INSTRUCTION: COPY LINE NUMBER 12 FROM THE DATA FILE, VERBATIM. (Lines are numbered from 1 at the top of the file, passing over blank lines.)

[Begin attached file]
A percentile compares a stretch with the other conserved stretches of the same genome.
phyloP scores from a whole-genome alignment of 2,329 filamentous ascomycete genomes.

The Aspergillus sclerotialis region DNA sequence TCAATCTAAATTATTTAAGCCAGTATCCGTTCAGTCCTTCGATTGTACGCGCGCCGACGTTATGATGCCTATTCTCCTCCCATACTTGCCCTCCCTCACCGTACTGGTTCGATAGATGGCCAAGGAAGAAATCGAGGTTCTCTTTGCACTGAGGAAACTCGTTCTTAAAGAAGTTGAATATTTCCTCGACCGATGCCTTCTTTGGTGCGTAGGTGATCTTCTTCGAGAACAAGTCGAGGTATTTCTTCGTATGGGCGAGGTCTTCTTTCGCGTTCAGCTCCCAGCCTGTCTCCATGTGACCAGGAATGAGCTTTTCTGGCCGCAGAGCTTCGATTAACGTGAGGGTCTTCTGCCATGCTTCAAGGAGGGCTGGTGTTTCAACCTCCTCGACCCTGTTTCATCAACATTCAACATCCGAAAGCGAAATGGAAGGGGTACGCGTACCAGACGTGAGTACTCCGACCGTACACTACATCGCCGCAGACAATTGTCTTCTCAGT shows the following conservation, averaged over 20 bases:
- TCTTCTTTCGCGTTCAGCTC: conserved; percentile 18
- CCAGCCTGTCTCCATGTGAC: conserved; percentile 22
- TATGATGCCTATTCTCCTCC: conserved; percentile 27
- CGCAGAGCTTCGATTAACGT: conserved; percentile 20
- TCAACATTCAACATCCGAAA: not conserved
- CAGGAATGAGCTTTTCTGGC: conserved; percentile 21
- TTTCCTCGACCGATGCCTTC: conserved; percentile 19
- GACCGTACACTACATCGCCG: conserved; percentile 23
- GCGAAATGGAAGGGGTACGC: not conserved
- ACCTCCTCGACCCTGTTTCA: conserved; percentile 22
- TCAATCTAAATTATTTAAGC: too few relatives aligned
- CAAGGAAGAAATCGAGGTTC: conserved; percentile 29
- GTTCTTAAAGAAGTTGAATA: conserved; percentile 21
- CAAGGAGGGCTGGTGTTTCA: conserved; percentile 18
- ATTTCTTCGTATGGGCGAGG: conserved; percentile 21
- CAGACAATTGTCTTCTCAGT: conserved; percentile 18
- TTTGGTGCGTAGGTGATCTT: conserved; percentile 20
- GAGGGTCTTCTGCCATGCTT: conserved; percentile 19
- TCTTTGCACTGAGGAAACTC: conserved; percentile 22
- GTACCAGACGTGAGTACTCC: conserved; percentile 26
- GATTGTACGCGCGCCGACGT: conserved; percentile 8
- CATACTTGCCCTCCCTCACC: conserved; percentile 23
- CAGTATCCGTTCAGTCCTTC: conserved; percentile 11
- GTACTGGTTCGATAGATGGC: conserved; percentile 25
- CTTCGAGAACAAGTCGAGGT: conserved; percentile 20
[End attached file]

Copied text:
- GCGAAATGGAAGGGGTACGC: not conserved